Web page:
CSFF Blog Tour – Storm by Evan Angler, Day 2

BadBeginning-coverI like blog tours that give me lots to think about–such as the current one for Storm by Evan Angler. The downside, of course, is that I have to decide between a variety of topics, and today, I’m having a hard time choosing.

I thought I’d delve a little more into the political intrigue that plays a significant part of the Swipe series, but instead I want to talk a little about the author, or the character, Evan Angler.

One reviewer remarked about how unusual this book was that the author was a character in the book. Ah, I realized, it may be unusual, but it’s not unique. It has been done before.

Most famously, the middle grade books known as A Series of Unfortunate Events (Book one, The Bad Beginning) were written by Lemony Snicket, a pen name for American novelist Daniel Handler, as well as the name of the character in the books who narrates the story.

To my knowledge, this technique has not been copied widely, if at all.

I do know of another short series that used a similar device, though I don’t know if the Lemony Snicket books were influential at all. I’m referring to Matt Mikalatos’s two Christian speculative humor novels–My Imaginary Jesus and Night of the Living Dead Christian (see my reviews here and here). In both books Matt appears as a central character–either as the protagonist or a secondary-character narrator.

What does all this have to do with Storm and the Swipe series and Evan Angler? The author has used the same device, though I suspect there is an intentional borrowing or overt influence from the Lemony Snicket books.

Part of me thinks, it’s about time. I mean, The Bad Beginning first appeared back in 1999. And no one else has used this author/character device in all this time?

Another part of me wonders if readers familiar with the Lemony Snicket books will think the Swipe books are derivative. It’s hard to think so, though, because the tone of the two series is vastly different as is the subject matter. The only commonality I can detect is this author/character device.

The question, then, is whether or not the device works. I think there’s a lot of intrigue created with the use of this kind of pen name. The pretend writer has his own persona and history and interaction with the story events. But in the case of the Swipe books, it appears that the real author is determined to remain behind the curtain. At least I have yet to locate any information about the person behind the pen name.

So yes, I’d say, for me, the device worked to spike my interest. There’s an accompanying tactic that I think may have backfired, however, but I’ll address that in my review tomorrow.

For now I suggest you check out the various posts from blog tour participants discussing and reviewing the Swipe books.

Shannon McDermott posted a review of book one, Swipe yesterday, and book two, Sneak, today. Chawna Schroeder has a two-part review of the series as a whole (see Part 1 and Part 2). Emma and Audrey Engel have a giveaway for Storm over on their blog. And don’t forget to check out the ever delightful Tuesday Tunes put together by Steve Trower.

You can find the entire list of participants at the end of my Day 1 post, and I suggest you take a few moments to check out a couple of these articles. Why not leave a comment as well? Tell them Becky sent you. ;-)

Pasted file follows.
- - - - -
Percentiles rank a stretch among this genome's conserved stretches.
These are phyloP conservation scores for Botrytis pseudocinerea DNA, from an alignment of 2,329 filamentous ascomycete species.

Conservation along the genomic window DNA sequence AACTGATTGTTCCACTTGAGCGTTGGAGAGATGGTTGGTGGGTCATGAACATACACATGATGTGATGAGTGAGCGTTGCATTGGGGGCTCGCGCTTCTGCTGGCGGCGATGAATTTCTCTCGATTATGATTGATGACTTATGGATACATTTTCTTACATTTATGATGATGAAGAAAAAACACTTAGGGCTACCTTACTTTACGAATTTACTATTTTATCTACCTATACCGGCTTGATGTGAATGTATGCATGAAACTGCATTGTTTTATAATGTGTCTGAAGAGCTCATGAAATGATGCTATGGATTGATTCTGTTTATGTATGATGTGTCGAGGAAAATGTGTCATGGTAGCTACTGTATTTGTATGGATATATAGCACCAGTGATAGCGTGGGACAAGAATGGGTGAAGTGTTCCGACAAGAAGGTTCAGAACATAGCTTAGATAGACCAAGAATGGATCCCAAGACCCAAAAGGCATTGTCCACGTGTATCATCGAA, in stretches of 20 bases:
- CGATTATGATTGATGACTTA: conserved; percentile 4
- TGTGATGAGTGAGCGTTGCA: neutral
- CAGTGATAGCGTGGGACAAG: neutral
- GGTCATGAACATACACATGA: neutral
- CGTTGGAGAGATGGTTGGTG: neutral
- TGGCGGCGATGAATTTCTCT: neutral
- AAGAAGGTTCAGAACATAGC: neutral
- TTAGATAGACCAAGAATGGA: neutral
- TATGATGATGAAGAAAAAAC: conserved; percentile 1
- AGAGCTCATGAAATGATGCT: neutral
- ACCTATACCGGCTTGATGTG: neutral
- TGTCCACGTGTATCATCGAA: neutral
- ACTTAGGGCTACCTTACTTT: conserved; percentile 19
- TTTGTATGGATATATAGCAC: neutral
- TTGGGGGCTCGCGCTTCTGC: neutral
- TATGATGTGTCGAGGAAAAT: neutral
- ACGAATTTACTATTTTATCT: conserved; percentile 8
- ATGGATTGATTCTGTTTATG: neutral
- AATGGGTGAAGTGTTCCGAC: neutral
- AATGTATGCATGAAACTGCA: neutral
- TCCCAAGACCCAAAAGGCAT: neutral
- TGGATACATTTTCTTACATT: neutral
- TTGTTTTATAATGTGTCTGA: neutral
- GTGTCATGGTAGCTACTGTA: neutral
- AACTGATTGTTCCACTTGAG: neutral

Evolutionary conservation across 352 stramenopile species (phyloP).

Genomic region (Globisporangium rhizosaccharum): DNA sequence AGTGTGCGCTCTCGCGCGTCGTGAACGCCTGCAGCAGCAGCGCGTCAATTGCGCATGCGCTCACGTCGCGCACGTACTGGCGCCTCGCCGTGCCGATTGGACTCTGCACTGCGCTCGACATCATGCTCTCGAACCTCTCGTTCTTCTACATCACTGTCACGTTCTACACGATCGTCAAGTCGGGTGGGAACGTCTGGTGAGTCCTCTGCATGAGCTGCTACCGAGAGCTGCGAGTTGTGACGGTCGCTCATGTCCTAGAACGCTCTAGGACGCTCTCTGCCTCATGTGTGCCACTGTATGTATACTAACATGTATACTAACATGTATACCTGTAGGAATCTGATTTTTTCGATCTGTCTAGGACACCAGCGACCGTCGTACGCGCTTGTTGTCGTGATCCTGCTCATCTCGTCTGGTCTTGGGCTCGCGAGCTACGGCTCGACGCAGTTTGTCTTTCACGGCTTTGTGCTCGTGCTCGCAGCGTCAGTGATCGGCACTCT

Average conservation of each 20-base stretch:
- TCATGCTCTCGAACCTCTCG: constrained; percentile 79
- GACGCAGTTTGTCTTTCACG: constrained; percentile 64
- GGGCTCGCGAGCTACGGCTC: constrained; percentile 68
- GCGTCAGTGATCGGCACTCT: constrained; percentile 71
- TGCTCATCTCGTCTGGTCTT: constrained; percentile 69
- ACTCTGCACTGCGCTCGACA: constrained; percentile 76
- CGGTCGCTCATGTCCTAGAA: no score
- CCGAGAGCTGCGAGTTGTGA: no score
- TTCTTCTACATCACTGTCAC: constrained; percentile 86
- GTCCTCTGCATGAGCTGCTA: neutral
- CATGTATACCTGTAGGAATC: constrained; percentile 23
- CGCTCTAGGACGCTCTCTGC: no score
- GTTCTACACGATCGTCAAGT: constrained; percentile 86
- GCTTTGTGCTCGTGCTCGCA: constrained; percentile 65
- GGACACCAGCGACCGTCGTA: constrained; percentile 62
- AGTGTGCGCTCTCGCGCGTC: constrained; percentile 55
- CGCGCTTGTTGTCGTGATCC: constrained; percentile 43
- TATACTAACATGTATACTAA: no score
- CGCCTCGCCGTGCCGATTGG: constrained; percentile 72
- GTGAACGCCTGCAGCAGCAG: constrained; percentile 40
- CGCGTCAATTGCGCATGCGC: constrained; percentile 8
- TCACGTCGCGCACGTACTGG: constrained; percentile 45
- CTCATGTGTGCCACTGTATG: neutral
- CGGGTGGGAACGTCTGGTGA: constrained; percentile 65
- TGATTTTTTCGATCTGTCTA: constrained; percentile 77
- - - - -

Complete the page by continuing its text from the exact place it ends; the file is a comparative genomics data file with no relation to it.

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5 Comments

  1. […] Angler briefly appears as a character in Storm, getting his story from his characters. According to Becky Miller, “Evan Angler” is a pen name. She said that she had “yet to locate any […]

  2. I hadn’t realized that “Evan Angler” is a pen name. Huh.

    Oliver North made himself a (very minor) character in his military thrillers. That – together with Lemony Snicket, Evan Angler, and Matt Mikalatos – makes four authors who appeared in their own novels. It’s a rare thing – with good reason. Most autobiographical inserts are more subtle.

    • Shannon, I’ll admit, it’s an assumption on my part. But I did an Internet search for the guy and came up with nothing. No interviews, bio, author pic, FB page. Nothing except the cutesy character info on the web site and in the back of Storm.

      I’m also only guessing that he got the idea to be a character in his book from Lemony Snicket. Since I don’t know how to contact him, I can’t ask, of course, but it would make sense to me that someone would think to give it a try since it worked so well for Snicket.

      What I don’t know, since I was oblivious to middle grade books when A Series of Unfortunate Events became all the rage, is whether or not Daniel Handler kept his identity secret for any length of time.

      In thinking more about this, I realize the technique is also something Alfred Hitchcock did in his movies. Perhaps that was Oliver North’s inspiration, or Matt Mikalatos, or Snicket or Angler. ;-)

      Becky

  3. Actually I emailed him at the address on his website and he responded to me! He was really nice. I don’t know if Evan is really his name but I was very impressed that he actually took the time to e-mail back and forth with a fan.

    I just got Spark in the mail and so far it is weird but very good.

  4. That’s cool, Amy. Did you ask him if Evan Angler is a pen name? Maybe I should try and get an interview with him if we tour one of his books again.

    Becky


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